9/21: Just because we're footloose and fancy free, doesn't mean we aren't kept busy. We recently spent 4 days with friends, Dale & Marion Riggle, who have been full-timing for 16 years and are geocachers as well. We stayed with them at their Happy Trails RV Resort in Surprise, AZ. A wonderful time was had by all. Especially Connie talking cooking with Dale & Marion. Good food and good company. Life is pretty rough here. We're now in Prescott, AZ staying at the Granite Basin Campground for a couple days. We're visiting with Larry's Dad and went geocache hunting today. The weather is cool up here - a big change from the Phoenix valley.
9/14: We're at Lake Pleasant Regional Park in Arizona for the next couple nights. We went Geocache hunting today. Our campsite is on a small hill, over-looking the lake. We're relaxing in the air conditioned motorhome, as it's over 95 degrees outside. While I'm working on the Internet, Connie is watching a cooking show on our new satellite TV. Just now, she exclaimed "WOW!" She was watching the television and turned her head. She saw the magnificent lake view we have out our window. I just told her, "Get used to it - this only the first of many magnificent views we'll have out these windows". I think we'll like this new lifestyle.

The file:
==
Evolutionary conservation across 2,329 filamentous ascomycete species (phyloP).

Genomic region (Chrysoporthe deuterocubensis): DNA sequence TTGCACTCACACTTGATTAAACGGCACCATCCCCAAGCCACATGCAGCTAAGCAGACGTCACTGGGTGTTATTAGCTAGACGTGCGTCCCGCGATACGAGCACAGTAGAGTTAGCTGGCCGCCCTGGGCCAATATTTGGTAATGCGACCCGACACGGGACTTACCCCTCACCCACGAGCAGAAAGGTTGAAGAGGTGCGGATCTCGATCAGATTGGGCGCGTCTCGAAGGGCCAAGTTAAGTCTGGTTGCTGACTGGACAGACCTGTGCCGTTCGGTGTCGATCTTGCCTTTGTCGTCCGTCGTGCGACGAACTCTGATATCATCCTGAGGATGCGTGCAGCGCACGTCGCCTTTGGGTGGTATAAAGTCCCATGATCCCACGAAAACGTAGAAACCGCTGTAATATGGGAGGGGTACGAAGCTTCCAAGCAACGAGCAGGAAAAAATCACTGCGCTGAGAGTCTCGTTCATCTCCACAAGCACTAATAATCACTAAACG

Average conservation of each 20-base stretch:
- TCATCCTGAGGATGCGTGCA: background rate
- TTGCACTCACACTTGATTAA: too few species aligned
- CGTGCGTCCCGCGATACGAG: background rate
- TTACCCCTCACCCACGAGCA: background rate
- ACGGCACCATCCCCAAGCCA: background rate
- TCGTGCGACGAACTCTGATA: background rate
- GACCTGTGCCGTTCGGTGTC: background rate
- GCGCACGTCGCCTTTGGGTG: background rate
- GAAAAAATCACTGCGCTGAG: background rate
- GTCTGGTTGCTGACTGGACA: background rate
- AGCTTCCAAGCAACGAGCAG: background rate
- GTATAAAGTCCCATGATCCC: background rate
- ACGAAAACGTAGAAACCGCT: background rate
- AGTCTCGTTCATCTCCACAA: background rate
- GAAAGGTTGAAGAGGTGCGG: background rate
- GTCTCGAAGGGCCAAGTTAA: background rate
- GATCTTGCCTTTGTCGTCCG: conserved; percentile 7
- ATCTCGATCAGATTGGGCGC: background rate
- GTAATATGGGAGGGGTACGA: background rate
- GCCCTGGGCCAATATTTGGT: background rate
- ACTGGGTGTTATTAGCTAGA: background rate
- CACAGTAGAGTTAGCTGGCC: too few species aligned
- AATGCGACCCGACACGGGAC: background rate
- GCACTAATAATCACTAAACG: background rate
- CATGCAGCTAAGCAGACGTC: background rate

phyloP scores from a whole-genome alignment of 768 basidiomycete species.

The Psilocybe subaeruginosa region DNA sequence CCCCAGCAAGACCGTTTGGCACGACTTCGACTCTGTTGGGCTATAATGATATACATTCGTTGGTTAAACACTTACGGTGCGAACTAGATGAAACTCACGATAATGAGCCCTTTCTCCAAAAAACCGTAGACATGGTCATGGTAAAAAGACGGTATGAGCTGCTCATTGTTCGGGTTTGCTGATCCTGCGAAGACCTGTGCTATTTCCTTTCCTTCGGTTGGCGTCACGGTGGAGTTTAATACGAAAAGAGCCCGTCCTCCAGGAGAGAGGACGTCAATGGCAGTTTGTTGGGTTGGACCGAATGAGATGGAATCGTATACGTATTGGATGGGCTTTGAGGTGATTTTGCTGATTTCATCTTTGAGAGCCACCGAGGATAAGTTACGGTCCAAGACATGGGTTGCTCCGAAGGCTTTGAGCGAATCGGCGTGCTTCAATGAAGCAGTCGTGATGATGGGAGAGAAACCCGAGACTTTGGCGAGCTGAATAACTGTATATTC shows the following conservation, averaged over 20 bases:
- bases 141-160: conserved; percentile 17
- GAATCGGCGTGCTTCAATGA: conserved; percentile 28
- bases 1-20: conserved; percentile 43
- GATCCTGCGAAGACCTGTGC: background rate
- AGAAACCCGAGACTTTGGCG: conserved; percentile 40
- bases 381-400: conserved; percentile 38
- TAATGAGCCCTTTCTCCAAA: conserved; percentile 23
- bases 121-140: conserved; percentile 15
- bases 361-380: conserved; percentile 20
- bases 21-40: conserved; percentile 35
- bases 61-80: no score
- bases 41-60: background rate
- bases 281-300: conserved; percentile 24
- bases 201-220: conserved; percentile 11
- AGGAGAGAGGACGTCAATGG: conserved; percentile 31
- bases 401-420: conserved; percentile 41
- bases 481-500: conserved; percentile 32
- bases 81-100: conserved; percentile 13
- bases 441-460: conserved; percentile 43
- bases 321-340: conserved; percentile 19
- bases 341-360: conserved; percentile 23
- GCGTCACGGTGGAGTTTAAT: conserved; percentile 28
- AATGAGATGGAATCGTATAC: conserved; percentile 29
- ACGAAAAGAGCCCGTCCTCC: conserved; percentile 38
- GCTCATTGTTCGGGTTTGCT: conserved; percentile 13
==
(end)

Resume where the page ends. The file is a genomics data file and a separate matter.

9/13: With all of the preparations of selling the house and "stuff", we didn't have the chance to get away.... until recently. But now we're away FULL-TIME! If you haven't already, you can read about our preparations to go fulltiming in our RV in this article. We moved into the motorhome a couple weeks ago, while we finished cleaning out the house. Then we closed on the house and started our travels 5 days ago. Since then, we were going to spend a couple days at our daughter's house, but it wasn't safe. Although closed until next month, we called Schnepf Farms campground and they 'let' us come spend a couple nights there for a mere $20 per night (but that included full hook-ups). It's only 2 miles from our daughter's house. Then we moved to Satellite Advantage and stayed there for a few days while our MotoSat 2-way Internet satellite dish was installed and tested.
<We've already had our first problem with the RV. A smelly one at that. The toilet was leaking around the base. Luckily, it was a simple fix. It seems the 4 bolts holding the toilet to the floor came loose and was leaking. Connie has also decorated the RV with some pictures and decor from the house, so it feels more like home.